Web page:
Most of us will never have to rely on this measure. But we can all derive value from it, in knowing that should circumstances require it, our RRSPs will be there when we need them — just as a pension would be. Knowing that we can remain self-sufficient in retirement and not have to rely on any social safety net is invaluable to an aging population.

Miriam Maisonville is the president of the Canadian Bar Association, B.C. Branch.

© The Vancouver Sun 2008


Getting around treasurer who controls with ‘iron hand’

Sunday, November 23rd, 2008

Tony Gioventu

Dear Condo Smarts: At our condo in Victoria we elected seven council members at the AGM in August. In early September, six of the seven council members resigned, leaving only the treasurer. Our strata basically ran with only one council member controlling everything until the owners signed a petition to call for a special general meeting to elect a new council.

The treasurer refused to call the meeting so we had to wait until the time expired and convene the meeting ourselves. This is not the first time this has occurred, involving the same person, who controls our finances with an iron hand. We couldn’t find anything in our bylaws or the Act to solve the problem without an SGM, and we don’t know how to elect a new council without this person.

— GW, Victoria

Dear GW: Electing only the council members that you want is a simple governance decision under the Act and Standard Bylaws. At general meetings, all matters are decided by a majority vote unless a higher voting threshold is required. The election of council is by majority vote.

You don’t have to elect seven council members, but you must elect a minimum of three. When the vote for the nominated council members is called, one person should request that the vote be conducted by secret ballot, regardless of the number of nominations, and then each person is elected based on those who receive a majority of the votes that are cast. Having a firm hand on the finances is not unto itself a problem, However, if the treasurer acts contrary to the decisions of council, or refuses to provide copies of all the treasury information, council needs to replace that person quickly and act to protect the strata’s financial assets.

When the strata fails to elect a council, or the council resigns, there is no provision for a meeting to be called. Even with only one council member there is no provision for that person to call a meeting without a petition of the owners. It may be possible to address this problem with a strata bylaw amendment that requires those council members forming less than a remaining quorum to convene a special general meeting for the election of a new council. I recommend that each strata seek legal counsel to ensure the bylaws comply with the Act and Regulations.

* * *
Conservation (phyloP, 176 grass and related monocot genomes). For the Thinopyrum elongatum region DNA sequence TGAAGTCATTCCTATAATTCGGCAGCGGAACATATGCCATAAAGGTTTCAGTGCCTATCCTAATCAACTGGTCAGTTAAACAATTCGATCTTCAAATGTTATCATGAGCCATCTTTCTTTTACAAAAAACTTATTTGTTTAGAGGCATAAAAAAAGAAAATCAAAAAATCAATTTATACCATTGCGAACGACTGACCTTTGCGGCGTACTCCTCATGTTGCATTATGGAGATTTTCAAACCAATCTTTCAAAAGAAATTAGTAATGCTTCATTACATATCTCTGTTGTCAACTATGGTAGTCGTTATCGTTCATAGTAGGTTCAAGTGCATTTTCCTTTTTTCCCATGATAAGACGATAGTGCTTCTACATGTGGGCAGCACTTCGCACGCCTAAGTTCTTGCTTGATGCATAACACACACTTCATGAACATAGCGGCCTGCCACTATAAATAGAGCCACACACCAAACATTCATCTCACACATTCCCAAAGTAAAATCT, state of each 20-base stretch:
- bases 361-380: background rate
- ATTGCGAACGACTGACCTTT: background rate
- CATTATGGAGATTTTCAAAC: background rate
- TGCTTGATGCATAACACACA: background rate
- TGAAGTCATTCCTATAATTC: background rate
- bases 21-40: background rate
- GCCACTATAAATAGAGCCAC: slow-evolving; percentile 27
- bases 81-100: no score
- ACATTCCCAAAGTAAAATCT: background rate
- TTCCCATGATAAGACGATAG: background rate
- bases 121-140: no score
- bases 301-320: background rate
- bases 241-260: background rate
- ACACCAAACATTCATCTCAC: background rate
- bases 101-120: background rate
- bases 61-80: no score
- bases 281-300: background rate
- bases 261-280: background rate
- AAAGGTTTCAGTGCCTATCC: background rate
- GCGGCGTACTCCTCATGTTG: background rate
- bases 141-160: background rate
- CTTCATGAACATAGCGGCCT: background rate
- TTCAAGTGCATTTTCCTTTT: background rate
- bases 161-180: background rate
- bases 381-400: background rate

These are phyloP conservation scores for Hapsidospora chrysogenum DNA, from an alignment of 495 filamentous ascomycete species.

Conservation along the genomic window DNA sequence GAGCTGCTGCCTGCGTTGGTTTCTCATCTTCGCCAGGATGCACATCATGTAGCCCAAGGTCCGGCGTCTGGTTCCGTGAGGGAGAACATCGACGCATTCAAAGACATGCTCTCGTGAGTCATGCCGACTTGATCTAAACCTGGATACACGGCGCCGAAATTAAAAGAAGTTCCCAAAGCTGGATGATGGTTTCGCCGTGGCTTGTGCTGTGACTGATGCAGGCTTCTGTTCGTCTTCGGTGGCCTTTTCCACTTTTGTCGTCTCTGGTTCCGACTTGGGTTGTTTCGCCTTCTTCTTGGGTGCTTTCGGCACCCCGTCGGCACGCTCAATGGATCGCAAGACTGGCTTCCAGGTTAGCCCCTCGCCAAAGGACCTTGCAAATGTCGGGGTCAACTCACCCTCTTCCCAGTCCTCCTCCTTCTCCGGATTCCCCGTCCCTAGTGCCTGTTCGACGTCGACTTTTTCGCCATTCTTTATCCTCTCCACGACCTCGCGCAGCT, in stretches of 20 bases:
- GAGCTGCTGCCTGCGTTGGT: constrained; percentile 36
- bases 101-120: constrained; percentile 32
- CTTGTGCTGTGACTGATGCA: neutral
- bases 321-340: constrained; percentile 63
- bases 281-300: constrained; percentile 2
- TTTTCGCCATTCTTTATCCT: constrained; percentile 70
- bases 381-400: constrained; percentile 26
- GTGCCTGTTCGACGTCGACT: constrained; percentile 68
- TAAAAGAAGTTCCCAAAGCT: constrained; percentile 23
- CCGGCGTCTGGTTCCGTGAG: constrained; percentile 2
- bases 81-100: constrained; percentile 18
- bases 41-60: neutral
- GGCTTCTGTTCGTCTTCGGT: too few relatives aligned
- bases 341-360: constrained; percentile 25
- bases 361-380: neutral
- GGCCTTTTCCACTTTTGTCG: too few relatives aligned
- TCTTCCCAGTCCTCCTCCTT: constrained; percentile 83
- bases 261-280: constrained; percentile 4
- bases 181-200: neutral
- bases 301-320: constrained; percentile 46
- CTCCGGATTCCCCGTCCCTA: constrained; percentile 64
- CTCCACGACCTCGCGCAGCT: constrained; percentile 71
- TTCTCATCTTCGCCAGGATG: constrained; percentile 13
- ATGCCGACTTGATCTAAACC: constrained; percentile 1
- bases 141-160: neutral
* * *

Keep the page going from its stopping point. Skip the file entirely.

Tony Gioventu is executive director of the Condominium Home Owners’ Association

[email protected]

© The Vancouver Province 2008


B.C. Government meddling in freezing BC assessments to 2007 levels

Saturday, November 22nd, 2008

Bill entrenches meddling in assessments

Don Cayo

“When I use a word, it means just what I choose it to mean — neither more nor less.”

— Humpty Dumpty, as quoted by Lewis Carroll

So, too, with making a law — at least one specific law that was apparently written by a panicky government scrambling to cover for its leader’s rashness in shooting from the lip.

The nub of a just-tabled bill to legalize the property assessment freeze announced weeks ago by Premier Gordon Campbell means just what the provincial cabinet chooses it to mean — neither more nor less. In one fell swoop it eviscerates the 10-year-old legislation that gives B.C. one of the world’s better property-assessment systems, it endows cabinet with jaw-dropping powers to aid or hammer any individual property owner or any class of property owners it wishes, and it opens up 2009 property tax collection to potential chaos.

And, as I see it, all this merely because the premier announced the freeze — ironically intended as an economic stabilization measure — before anybody bothered to think it through.